Chief min­is­ter ad­mits state has drug prob­lem

The Myanmar Times - Weekend - - Front Page - NAW BETTY HAN naw­bet­ty­[email protected]­times.com

In the sec­ond and fi­nal part of an in­ter­view, Kayin Chief Min­is­ter Nan Khin Htwe Myint ad­mits that her gov­ern­ment is strug­gling to beat the state’s drug men­ace.

IN this sec­ond and con­clud­ing part of our in­ter­view, Kayin State Chief Min­is­ter Nan Khin Htwe Myint dis­cusses the drug men­ace be­set­ting the state and the gov­ern­ment’s ef­forts to ad­dress it. She also dis­cusses the con­tro­ver­sial Shwa Mya Sandi hous­ing pro­ject in Myawady and the plight of peo­ple who have been dis­placed by con­flict in the state. Here are ex­cerpts:

Could you give us an up­date on the Shwe Mya Sandi hous­ing pro­ject in Myawady town­ship? Shwe Mya Sandi is not a hous­ing pro­ject. Peo­ple live il­le­gally there and call it hous­ing. Most of the peo­ple liv­ing there are squat­ters. It is un­der the authority of the Kayin gov­ern­ment, so we have to evac­u­ate them. A peace or­gan­i­sa­tion sold plots of land there and called it a hous­ing pro­ject, but it is owned by the state. I ex­plained this to the res­i­dents. Ac­cord­ing to the land use pol­icy, only the state has authority to de­cide what to do with the land.

We have warned peo­ple who bought the land, which has been il­le­gally di­vided and sold, that we will re­move them one day. We are go­ing to clear this area soon.

We have heard that the For­est De­part­ment is­sued no­tices to res­i­dents to move out of their houses in the area. Can you tell us about it? The For­est De­part­ment is­sued no­tices to the squat­ters be­cause they have oc­cu­pied a for­est area. I warned the res­i­dents it is il­le­gal. They bought the land de­spite our warn­ings. Some of them bought five or ten plots. As they are il­le­gal, they could suf­fer huge losses if they build big build­ings.

What big projects and plans has the state gov­ern­ment car­ried out since tak­ing of­fice in 2016? There are bridge and road projects in our state. I al­ways say that un­like other re­gions and states, there are no big projects in Kayin.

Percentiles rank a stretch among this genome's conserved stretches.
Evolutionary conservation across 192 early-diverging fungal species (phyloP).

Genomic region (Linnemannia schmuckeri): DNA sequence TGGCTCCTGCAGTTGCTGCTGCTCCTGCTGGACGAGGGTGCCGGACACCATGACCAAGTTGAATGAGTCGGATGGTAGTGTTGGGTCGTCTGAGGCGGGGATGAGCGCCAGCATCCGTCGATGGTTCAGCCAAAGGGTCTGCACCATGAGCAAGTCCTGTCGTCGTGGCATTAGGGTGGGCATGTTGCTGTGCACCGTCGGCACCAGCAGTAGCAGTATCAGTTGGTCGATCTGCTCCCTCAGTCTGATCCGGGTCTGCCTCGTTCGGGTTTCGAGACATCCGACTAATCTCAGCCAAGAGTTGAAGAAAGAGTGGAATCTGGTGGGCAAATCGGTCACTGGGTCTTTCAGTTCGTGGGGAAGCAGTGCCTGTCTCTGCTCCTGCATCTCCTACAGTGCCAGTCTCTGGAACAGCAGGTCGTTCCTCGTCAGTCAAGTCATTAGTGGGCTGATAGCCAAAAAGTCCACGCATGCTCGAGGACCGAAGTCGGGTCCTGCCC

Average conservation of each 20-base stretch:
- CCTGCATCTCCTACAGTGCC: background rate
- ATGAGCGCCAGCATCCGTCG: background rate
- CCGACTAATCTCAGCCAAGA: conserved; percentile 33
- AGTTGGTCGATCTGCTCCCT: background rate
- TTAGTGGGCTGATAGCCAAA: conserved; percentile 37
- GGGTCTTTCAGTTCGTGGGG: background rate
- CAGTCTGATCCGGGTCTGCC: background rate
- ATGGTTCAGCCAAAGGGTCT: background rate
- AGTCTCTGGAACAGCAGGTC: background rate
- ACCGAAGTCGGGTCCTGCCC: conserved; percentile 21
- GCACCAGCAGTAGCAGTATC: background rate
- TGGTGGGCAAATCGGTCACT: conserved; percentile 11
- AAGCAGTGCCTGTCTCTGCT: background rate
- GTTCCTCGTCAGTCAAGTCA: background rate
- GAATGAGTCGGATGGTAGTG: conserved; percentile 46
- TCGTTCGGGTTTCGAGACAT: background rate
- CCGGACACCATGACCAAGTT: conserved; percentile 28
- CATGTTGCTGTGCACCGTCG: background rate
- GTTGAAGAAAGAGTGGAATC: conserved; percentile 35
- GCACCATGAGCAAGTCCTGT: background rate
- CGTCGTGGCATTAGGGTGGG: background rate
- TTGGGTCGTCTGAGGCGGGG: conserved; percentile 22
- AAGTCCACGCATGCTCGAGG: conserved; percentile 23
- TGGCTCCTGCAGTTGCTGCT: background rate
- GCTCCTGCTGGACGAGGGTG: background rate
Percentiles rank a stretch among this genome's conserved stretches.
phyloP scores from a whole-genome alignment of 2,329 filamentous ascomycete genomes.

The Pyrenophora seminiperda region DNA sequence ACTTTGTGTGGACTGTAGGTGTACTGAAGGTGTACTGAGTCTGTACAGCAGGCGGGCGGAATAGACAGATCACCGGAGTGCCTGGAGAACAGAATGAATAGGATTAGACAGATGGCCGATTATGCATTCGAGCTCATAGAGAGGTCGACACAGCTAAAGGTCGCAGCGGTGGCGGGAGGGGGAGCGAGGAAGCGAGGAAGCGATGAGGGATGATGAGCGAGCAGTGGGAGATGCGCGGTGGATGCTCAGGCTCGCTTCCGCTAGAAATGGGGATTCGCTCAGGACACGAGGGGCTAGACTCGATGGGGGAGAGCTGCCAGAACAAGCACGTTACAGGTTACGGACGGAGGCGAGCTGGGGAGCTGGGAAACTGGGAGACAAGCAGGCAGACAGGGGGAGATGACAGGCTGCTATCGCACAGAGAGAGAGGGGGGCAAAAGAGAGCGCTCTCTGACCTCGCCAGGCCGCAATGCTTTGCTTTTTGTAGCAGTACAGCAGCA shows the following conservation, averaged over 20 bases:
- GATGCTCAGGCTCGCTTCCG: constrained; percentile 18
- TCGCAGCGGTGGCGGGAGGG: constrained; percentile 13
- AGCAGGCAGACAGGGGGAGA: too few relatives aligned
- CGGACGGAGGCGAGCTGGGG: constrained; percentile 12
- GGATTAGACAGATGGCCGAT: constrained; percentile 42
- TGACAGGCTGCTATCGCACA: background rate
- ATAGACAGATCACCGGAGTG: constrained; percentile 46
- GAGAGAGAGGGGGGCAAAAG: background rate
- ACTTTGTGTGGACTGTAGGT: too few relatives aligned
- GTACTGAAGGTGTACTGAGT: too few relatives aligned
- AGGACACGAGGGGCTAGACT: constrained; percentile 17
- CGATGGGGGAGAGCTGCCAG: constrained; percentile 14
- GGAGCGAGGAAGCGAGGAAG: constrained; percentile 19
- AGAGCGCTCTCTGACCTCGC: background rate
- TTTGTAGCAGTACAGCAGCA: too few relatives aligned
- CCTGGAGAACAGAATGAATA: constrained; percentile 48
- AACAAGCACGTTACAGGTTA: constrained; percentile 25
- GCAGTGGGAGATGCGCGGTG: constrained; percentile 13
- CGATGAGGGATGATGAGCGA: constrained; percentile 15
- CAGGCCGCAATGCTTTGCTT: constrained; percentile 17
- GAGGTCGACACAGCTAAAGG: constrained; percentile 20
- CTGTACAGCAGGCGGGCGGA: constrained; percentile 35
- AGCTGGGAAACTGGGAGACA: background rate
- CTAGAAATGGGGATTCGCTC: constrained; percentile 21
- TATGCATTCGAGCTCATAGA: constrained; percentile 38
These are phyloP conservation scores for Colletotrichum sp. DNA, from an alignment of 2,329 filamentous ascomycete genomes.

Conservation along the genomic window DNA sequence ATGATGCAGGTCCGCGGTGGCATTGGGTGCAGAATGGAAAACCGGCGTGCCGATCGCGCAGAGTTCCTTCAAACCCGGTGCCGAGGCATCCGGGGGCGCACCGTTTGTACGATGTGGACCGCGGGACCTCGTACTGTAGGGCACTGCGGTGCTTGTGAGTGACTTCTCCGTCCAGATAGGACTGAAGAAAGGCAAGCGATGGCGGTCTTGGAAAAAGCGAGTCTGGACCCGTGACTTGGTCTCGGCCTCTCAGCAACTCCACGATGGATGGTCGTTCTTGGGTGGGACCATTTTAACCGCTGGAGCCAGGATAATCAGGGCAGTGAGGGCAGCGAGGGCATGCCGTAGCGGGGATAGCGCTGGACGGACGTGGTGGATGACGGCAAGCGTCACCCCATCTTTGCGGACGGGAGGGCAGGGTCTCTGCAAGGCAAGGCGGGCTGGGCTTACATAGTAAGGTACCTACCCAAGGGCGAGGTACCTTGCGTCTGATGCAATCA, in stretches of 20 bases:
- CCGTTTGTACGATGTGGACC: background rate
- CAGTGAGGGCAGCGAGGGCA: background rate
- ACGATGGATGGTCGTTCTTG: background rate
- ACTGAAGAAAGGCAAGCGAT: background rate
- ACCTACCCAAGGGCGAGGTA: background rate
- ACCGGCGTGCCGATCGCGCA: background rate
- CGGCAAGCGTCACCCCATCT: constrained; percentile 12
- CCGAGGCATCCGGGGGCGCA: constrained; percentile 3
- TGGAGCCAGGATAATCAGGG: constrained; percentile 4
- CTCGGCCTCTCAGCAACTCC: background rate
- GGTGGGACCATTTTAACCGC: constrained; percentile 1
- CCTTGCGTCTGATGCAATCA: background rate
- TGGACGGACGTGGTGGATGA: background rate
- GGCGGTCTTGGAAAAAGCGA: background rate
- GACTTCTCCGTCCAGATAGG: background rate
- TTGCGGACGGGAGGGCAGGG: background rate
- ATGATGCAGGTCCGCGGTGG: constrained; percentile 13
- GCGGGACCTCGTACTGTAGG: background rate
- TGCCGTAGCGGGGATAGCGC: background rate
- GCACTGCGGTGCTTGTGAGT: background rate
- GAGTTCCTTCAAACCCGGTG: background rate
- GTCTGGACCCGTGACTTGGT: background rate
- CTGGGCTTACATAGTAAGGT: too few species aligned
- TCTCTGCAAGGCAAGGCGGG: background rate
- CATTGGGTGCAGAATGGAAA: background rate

The big pro­ject was the Asian High­way Pro­ject, but it was sus­pended be­cause NGOS told vil­lagers that it would harm the en­vi­ron­ment. There is a health plan that pro­vides K1000 per day to women af­ter giv­ing birth.

How about the pro­vi­sion of aid to refugee camps in Kayin? Has the re­cent death of Sayadaw Myaing Gyi Ngu, who gave them as­sis­tance reg­u­larly, had an ef­fect? Are for­eign and lo­cal non-govern­men­tal or­gan­i­sa­tions help­ing them? We reg­u­larly pro­vide them with ne­ces­si­ties such as rice and cook­ing oil. If they tell us they have other needs, we give it to them within one week. We want them to re­set­tle in nearby vil­lages be­cause if they con­tinue liv­ing in th­ese con­di­tions, it will af­fect their chil­dren’s ed­u­ca­tion and their liveli­hoods. Now the area has re­turned to nor­mal, and peo­ple even come to visit Ky­one Htaw Wa­ter­fall and other places. We want the refugees to go back home if pos­si­ble. Some for­eign or­gan­i­sa­tions like UNICEF pro­vide aid but not reg­u­larly. How is the peace and se­cu­rity sit­u­a­tion in Kayin? Noth­ing much has changed in the state. It is gen­er­ally peace­ful, al­though there is some fight­ing in the up­per part of the state. There was fight­ing in Hpapun, but it was short­lived. Have you met with Kayin’s peace groups? I have reg­u­lar meet­ings with peace groups as well as with the armed eth­nic groups.

How are you deal­ing with the drug prob­lem? The drug prob­lem in Kayin is ter­ri­ble. It is ev­ery­where and it seems like a lot of peo­ple are in­volved, as they can eas­ily make money. Some peo­ple just want to take a short­cut and make money as fast as pos­si­ble.

We mainly try to change the at­ti­tude and re­ha­bil­i­tate peo­ple who use drugs by send­ing them to a hospi­tal. But re­cently we ob­tained land and money to build a re­cov­ery and re­ha­bil­i­ta­tion cen­tre. Con­struc­tion will start next year. What has been the most no­table achieve­ment of the cur­rent state gov­ern­ment? It would be in the pro­vid­ing of elec­tric­ity to peo­ple. This is one of the most chal­leng­ing tasks we face. Al­though not ev­ery town has elec­tric­ity yet, we have lighted many vil­lages since we took of­fice in 2016.

How are you pre­par­ing for the 2020 elec­tions? We are meet­ing the needs of the peo­ple. At first, we were over­whelmed by the mag­ni­tude of the work that needs to be done, but two years later, we find that we can han­dle the work.

We will travel to vil­lages and try to ful­fill peo­ple’s needs. We have made ev­ery ef­fort to help the peo­ple.

We want to put more ef­fort into the peace process. We want to give more sup­port to the fam­i­lies of armed eth­nic group mem­bers.

We will meet with the groups reg­u­larly to hear their con­cerns, needs and ad­vice. We will con­tinue our eco­nomic poli­cies.

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